FTC Disclosure: I received a complimentary copy of this book. These are my honest thoughts.
If you’re in the mood for a fluffy beach read, this book is a great fit. I usually like more depth to the books I read, but every now and then, a beachy read is exactly what I’m in the mood for. That was the case when I picked up Blackberry Beach by Irene Hannon.
One of the best lines (to me) was this gem: “Life shouldn’t be all about accruing money.” It was great to see characters making choices NOT based on money but rather on God’s direction for their lives. This was so refreshing!
The beach scenes were some of my favorites in this story. The view was declared to be amazing, but I wish it would have been described a little more so it could have come alive in my mind. The discussions on the beach and the romantic bits that took place there were heartfelt and entertaining.
The cover was completely gorgeous. The purple hues were beautiful and complementary, and I loved that Katherine’s sunglasses were highlighted! They played a big role in the story, so it was fun to see they made it to the cover as well. It was fun also to have the pair of seagulls flying in the background of the cover, considering they play such significant roles throughout the entire series. The only alteration I would make is to highlight the blackberries a bit more. They’re hard to see in the bushes at the bottom of the cover. But overall, this was a breezy, fun cover that piqued my interest.
Zach was a great character. I liked that he was mystified by the leading lady from the jump but then dug deeper until he got to know her at different levels. This was handled well with chivalry and respect, which made me feel right at home getting to know these two.
The older-couple romance angle was so sweet! I adored Stephanie and Frank so much and would love to see them pop back around in a future book.
The reunion was great and well written. I can’t say more than that without spoilers, but it was something special.
The coffee shop and chocolate making aspects of this story were delightful and detailed.
There were some things that bugged me about this book too. I’ll briefly touch on them now, but I’ll try to not bemoan the things too much, because this was a fun read overall.
1 | Charley.
Charley is this mysterious Mexican man who always knows too much about everybody. There are no context clues for how he “discerned” the information, so he clearly knows the details by magic of some sort. I’m not sure if it’s supposed to be “divine” or magician or genie type magic, but it drives me nuts every time because it’s completely unrealistic and makes me think these books ought to be labeled as Magical Realism instead of Contemporary Romance.
2 | Magical animals.
Floyd and Gladys (a pair of seagulls), a seal, and a dolphin all acted unlike any of their real-life counterparts that I’ve ever seen. They seemed to follow unspoken directives from Charley (who’s the one who named them). These critters acted unnaturally to me, and they gave me the willies.
3 | Follow one’s heart.
Charley advised a character to follow their heart because it had “never betrayed him.” This is poor advice, considering the Bible calls the heart “more deceitful than anything else” (Jeremiah 17:9). Several characters were stated to follow their hearts when making huge life decisions. I was really disappointed that prayer and seeking God’s will only came into play on one or two big decisions instead of the majority of the time, considering this book is in the Christian Fiction genre.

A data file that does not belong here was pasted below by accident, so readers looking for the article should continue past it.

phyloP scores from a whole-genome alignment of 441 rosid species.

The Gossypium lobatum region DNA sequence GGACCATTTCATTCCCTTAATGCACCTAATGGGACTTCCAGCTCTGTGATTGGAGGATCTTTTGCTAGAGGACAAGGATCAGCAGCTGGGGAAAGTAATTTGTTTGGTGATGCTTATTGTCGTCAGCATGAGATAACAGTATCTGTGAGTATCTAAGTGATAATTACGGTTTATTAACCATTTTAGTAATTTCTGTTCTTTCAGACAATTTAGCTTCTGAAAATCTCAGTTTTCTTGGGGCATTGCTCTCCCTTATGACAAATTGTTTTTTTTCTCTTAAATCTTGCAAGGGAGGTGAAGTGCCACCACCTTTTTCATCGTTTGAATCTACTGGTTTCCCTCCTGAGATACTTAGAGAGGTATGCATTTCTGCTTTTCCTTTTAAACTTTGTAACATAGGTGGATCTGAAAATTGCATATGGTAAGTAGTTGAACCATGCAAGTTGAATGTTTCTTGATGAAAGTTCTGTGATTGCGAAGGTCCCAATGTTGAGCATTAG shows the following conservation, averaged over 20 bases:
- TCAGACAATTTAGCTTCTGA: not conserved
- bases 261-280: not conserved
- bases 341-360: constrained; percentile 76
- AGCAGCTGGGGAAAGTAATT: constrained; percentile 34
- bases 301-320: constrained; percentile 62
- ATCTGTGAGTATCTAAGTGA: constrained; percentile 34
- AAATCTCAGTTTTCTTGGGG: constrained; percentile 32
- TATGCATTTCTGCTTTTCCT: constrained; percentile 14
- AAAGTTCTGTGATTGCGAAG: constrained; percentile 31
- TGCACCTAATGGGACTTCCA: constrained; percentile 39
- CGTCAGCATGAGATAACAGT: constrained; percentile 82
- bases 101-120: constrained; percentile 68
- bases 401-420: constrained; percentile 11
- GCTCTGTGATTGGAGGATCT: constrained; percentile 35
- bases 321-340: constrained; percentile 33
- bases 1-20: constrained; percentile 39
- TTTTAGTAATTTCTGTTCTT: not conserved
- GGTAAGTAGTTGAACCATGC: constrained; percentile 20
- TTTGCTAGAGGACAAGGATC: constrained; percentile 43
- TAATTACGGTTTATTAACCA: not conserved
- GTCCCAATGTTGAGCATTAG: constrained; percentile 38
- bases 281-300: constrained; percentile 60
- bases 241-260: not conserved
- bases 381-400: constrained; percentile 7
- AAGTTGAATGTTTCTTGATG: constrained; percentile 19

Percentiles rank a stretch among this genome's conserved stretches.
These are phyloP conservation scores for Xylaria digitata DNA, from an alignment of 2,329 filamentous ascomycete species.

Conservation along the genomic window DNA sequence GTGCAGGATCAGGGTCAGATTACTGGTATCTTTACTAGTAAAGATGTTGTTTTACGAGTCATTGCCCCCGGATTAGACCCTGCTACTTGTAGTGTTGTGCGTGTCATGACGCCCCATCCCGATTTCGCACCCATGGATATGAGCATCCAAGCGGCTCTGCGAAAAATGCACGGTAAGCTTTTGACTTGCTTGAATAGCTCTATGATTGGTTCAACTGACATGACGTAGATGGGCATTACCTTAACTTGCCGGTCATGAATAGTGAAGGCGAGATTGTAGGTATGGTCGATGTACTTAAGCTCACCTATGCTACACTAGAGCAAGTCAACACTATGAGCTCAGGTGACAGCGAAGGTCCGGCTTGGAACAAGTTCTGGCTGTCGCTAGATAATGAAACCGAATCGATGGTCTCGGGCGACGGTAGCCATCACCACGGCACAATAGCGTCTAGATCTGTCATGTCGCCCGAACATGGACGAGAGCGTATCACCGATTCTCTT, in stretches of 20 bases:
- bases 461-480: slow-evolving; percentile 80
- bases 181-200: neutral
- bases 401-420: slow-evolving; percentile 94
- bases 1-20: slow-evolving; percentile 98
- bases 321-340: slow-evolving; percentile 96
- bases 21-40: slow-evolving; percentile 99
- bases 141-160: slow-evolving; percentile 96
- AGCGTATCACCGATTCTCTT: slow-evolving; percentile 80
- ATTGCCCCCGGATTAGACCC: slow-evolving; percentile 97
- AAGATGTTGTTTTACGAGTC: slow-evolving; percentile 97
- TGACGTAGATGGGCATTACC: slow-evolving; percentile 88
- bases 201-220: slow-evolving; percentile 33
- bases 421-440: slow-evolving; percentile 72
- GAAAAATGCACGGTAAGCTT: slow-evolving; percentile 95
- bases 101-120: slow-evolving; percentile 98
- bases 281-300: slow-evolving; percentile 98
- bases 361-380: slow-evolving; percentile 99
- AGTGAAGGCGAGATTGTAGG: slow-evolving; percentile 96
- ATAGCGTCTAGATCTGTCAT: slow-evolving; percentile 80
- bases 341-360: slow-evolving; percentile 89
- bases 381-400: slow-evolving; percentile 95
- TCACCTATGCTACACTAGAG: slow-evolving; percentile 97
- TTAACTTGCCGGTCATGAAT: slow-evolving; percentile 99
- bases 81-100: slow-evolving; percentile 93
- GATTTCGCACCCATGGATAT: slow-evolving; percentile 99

4 | Actress in disguise.
The whole actress in disguise plot did not work for me at all. In theory, it was great. I love that type of story, so I was really looking forward to this one. In actual application, it wasn’t very well done here. It was inconsistent throughout, sometimes claiming the lady wasn’t famous at all (thus, would not be easily recognized), while other times she was a “rising star” or on the verge of leaving the business altogether (indicating she’d already had a full career). At one point very late in the story, she even admitted “I’m not a household name.” That right there broke the entire actress in disguise plot for me. If she wasn’t a household name, then nobody would have recognized her whether or not she changed her hair color and wore dark sunglasses. Another reason I didn’t believe she wouldn’t be recognized is because in real life, actors and actresses are easily recognized with sunglasses, baseball caps, different hair colors and styles, and without their stage/screen makeup. If this make-believe actress was really half as famous as she claimed, she would have definitely been recognized in today’s tech-heavy society. One last thing about this actress thing. Nowhere through the entire book had she even thought or mentioned that she was considering directing rather than acting… yet, on page 292, she suddenly declared she was “getting more interested in the directing side of the business.” That came as a complete shock, because the whole time through the story, she’d been dragging her feet about making a decision about her first A-list movie role. There had been no previous hint at all about directing being an option.
5 | Awkward name drop.
It’s pretty common in Christian Fiction for authors to name-drop their friends by including titles or names. I’m fairly used to this now. What made this one extremely awkward to me was that Mrs. Hannon name dropped herself: “She held up the new Irene Hannon suspense novel she was reading.”
Overall, this was a cute read. Reality was suspended in a few places, but many readers will be able to better overlook those spots than I. The beachy-ness of the story was exactly what I wanted when I picked up this book, so on that front, I was definitely satisfied.
Content: replacement profanity, alcohol, sexual innuendo, tarot cards analogy, betting/wager analogies, drug abuse, crude sexual phrase, Catholicism